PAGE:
Kate Schatz:                          It's incredibly important for me to proclaim that and I do it publicly with t-shirts and buttons and Facebook headers all the time because not enough people do that. I want people to see this t-shirt and either smile at me and nod and say, "Right on," and, "I like your shirt," but I also welcome people to question me if they're ... if they don't quite get it, if they don't understand it. Feminism is misunderstood. It's much maligned and I'm happy to speak on it and speak about it at any time when anybody wants me to, and placing it in a public visible context is a big part of that.

Lauren Schiller:                  Back then, only two years ago, I wouldn't have been able to wear that t-shirt. I of course was, and am, a feminist, but I wasn't ready to wear it on a shirt. I wasn't sure why I was so impressed by her shirt. I think we were still unsure as a culture whether it was socially acceptable to proclaim that you were a feminist, even if you held feminist values. So I asked, "So what is your definition of being a feminist?"

Kate Schatz:                          Oh, the definition question. I'm going to go back to the classic one-

Lauren Schiller:                  Got to ask.

Kate Schatz:                          A feminist is someone who believes in the equality of all genders. What I always add to that is it's also someone who believes in the equality of all genders and who also recognizes the utter inequality that exists currently, and has historically, all around the world and who believes that that needs to change.

Lauren Schiller:                  So who was this out feminist and what was she going to do to create change? Well, her name is Kate Schatz and she co-founded a group called Suffragette Sundays, now Solidarity Sundays, to bring people together in person, beyond the online petitions to make phone calls and send emails and go to swing states to act when something's not right.

Kate Schatz:                          We felt like people were so tired of Facebook activism, clicking on a petition or just sharing a link and we felt ... we were sensing a lot of isolated anxiety from people as they watched more and more gun massacres and violence against women, and all of these things happen. As we saw the rise of a certain political candidate.

Lauren Schiller:                  Yes, so Solidarity Sundays is still going strong since it seems like every week brings a new call for, well, solidarity against the dark forces of far-right lunacy. And Kate does other things too.

Kate Schatz:                          Now I write feminist children's books.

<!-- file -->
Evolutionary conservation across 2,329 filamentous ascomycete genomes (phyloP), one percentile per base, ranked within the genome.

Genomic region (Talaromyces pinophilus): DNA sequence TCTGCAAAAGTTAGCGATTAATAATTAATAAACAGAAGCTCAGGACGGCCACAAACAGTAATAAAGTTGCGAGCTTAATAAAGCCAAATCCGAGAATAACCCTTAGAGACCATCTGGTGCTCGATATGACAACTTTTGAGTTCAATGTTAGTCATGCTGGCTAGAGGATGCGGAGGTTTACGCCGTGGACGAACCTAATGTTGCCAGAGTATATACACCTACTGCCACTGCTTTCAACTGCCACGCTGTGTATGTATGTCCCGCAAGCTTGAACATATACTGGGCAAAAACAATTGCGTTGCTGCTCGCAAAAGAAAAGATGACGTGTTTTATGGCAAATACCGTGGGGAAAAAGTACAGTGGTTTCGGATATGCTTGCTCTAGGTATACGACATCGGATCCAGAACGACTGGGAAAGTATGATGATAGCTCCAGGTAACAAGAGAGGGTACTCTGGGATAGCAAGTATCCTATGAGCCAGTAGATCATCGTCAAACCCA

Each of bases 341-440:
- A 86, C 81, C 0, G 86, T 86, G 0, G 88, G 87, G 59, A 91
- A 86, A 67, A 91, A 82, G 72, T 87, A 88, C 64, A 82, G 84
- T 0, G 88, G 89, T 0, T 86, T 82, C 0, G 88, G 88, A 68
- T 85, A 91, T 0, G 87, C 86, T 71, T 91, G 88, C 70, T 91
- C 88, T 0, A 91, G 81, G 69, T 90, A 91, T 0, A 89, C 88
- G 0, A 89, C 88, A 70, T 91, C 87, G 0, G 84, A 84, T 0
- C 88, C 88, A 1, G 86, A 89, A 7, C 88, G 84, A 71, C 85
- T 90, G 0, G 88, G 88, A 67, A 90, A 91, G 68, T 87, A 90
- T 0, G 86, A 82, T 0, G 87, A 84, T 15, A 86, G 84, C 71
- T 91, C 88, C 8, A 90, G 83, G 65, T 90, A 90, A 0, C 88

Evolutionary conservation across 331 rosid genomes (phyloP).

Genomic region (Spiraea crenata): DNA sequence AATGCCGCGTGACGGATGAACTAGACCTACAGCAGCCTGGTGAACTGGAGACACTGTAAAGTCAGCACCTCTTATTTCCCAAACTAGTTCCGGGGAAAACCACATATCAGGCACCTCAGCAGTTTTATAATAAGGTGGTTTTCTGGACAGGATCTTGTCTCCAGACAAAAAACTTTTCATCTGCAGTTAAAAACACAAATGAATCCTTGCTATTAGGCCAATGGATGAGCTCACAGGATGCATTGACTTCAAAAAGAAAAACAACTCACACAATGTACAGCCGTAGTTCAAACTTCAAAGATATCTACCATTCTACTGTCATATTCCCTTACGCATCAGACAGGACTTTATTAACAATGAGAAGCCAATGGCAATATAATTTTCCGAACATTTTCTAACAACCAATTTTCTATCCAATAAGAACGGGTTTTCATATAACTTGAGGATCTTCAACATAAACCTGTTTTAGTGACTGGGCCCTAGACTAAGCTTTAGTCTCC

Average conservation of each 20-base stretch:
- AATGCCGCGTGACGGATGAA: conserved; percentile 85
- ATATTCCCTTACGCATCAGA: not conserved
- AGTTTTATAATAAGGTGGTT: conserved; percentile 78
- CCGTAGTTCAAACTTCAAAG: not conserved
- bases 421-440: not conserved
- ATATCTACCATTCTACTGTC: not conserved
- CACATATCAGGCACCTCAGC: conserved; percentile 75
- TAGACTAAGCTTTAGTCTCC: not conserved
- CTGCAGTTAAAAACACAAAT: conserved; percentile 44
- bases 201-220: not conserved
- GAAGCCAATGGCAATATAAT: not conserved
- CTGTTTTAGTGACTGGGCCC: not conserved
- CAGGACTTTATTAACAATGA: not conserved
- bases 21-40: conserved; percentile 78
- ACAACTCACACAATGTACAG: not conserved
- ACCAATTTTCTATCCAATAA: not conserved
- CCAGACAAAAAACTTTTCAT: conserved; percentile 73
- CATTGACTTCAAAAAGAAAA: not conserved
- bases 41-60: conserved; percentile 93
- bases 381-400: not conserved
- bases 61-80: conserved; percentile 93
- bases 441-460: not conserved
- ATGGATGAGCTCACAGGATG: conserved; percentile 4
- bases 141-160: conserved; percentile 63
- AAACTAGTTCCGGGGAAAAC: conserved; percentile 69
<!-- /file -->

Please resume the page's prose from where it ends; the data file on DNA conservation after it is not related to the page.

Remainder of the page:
Lauren Schiller:                  I know, I know you can't walk into a bookstore these days without being confronted with an onslaught of books empowering girls. You could almost get cynical about it. Is someone trying to make money off of girl power? Probably. Are they just revisiting the same old, same old women we always hear about? Likely, but now and then a book pops up that is truly inspiring and, better yet, timely, and even better written by an actual feminist, parent, and educator who wants to use her books to incite change by creating role models our daughters and sons can relate to. She sounds Pretty Rad, right? That's actually the name of her book series, Rad Women, Rad Women A to Z, Rad Women Worldwide and this July, Kate Schatz and her co author, the Rad Miriam Klein Stahl, who's the co-founder of the arts and humanities program at Berkeley High School, are out with a third book called Rad Girls Can. Because as rad as those other books were, they all featured mostly adults.

Lauren Schiller:                  This book is all girl. I was able to talk with Kate and Miriam at a benefit for children's literacy hosted by Reading Partners, an organization that mobilizes communities across the Bay area to help students read at grade level by fourth grade. I was blown away to find out that nationwide only 35% of incoming fourth graders can read at grade level proficiency or above. Without these skills by fourth grade, students are four times more likely to drop out of high school.

Lauren Schiller:                  I want to talk with you about how we inspire a lifelong love of reading and what's great to talk with you both about it is because you come at it from multiple perspectives. You are parents, you are educators.